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Given the state of the economy, most university administrators are worrying about their institutions’ budgets. But Brown University’s president has two budgets on her mind: Brown’s and the one crafted by the City of Providence.

The municipal government -- facing a budget shortfall after several years of state cuts and stopgap measures -- is asking Brown to increase its voluntary payments to the city, payments made because the university, like many nonprofit institutions, is exempt from paying property taxes.

But the negotiations have not gone smoothly. And the city, which the mayor says is facing bankruptcy, is now considering asking the state to revoke the university’s tax-exempt status -- an unprecedented move that could cost the university tens of million of dollars – unless Brown agrees to strike a deal that pleases city officials before June, when the mayor says the city will run out of money.

But getting to an acceptable agreement, especially within a short time frame, is tough. Agreements to make "payments in lieu of taxes," or PILOTs, as they are known, come in many forms, are based on varying criteria, and can vary wildly in amount, so applying a single standard to evaluate whether any of the offers Brown or Providence put on the table as “fair” is not easy.

Because city officials can point to other universities that have agreed to make regular large payments, it is hard for Brown administrators to win over city officials and the public by saying they do “enough” to help Providence. But because there are also many colleges and universities, not to mention hospitals and other nonprofits – even some with comparable size and wealth – that make smaller payments or none at all, there really is no baseline for what a “fair” payment should be.

“Both sides approach these talks with white hats on,” said Evelyn Brody, a tax law professor at the Illinois Institute of Technology who has studied such agreements. “Charities say, 'We’re serving needy people,' and towns say, 'We’re serving needy people,' and nobody has enough money. The question of fairness is an interesting debate.”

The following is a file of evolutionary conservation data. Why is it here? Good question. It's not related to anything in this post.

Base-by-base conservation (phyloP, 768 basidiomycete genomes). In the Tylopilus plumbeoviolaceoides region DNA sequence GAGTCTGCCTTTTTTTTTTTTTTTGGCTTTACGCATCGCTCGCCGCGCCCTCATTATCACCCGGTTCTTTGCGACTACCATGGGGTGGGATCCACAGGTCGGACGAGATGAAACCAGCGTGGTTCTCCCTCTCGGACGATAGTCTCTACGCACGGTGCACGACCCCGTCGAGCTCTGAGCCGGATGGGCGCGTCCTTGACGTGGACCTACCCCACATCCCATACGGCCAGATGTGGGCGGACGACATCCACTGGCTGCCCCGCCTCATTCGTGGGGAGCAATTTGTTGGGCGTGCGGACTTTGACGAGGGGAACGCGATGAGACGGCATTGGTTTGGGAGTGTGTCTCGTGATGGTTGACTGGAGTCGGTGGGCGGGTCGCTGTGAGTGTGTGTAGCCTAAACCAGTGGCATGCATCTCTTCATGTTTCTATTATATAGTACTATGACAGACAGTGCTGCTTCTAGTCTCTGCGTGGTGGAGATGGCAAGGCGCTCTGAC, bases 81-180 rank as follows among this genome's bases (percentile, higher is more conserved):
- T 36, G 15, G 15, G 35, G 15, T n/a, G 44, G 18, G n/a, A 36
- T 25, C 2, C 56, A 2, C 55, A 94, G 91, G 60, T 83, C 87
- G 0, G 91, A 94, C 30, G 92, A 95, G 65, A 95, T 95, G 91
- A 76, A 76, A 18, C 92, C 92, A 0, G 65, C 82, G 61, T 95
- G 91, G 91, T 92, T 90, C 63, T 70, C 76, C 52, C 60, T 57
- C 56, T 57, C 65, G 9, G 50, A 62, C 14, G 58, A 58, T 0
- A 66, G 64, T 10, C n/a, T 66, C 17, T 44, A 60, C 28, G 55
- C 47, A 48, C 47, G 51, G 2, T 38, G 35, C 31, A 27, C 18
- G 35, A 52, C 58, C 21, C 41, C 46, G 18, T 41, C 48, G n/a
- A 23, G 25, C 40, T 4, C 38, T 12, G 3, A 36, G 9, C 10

In the last few years, universities in several cities, including Boston, Baltimore, Pittsburgh, and Worcester, Mass., have faced political pressure to make or increase payment agreements with city hall. With each agreement, there is more pressure on other institutions to strike deals to increase voluntary contributions, and the question of what constitutes a "fair" payment becomes more pressing.

Sharing the Sacrifice

For three years, Providence has faced state funding shortfalls and has been relying on non-recurring revenues to help balance its budget. This year the city is facing a $100 million shortfall, Mayor Angel Taveras has said.

Taveras’s administration has placed much of the blame on his predecessor, David Cicilline, who left office in 2011 to serve in Congress. “The Administration did not present a corrective action plan that could have minimized the pending financial melt-down that the City has experienced,” stated a report prepared for the city council by the city’s internal auditor in April 2011. “Furthermore, the City’s financial challenges have been made more difficult to address because of a dysfunctional financial management system.”

While Taveras said the city has made cuts to city services and salaries totaling about $70 million of the $100 million hole, he said in news conferences that the city could run out of money by June and will have to declare bankruptcy if it cannot find the remaining $30 million. He said the city has already made sufficient cuts, and wants the remainder to come from two sources: the city's retirees, who the city wants to prevent from receiving an annual increase of 5 or 6 percent to their pension payments, and the tax-exempt institutions. "Our firefighters, police officers, teachers and taxpayers have all sacrificed in the last year and helped Providence avoid catastrophe," the mayor said. "However, not everyone has sacrificed. The failure of our tax-exempts to sacrifice has left a $7.1 million hole in our budget." (The $7.1 million figure is what will be left of the budget gap if the city limits pension payouts.)

In 2003, the city’s four private universities struck a deal with the city, in which they agreed to pay $50 million over $20 years. Last year, the universities paid the city about $2 million, about half of which came from Brown, the largest and wealthiest. The state government also has a policy of reimbursing municipalities for the property taxes they lose by hosting nonprofit organizations. Providence received $23.1 million from the state in August, but the governor says that is not enough.

This year the city asked nonprofits to up their total contributions by $7.1 million.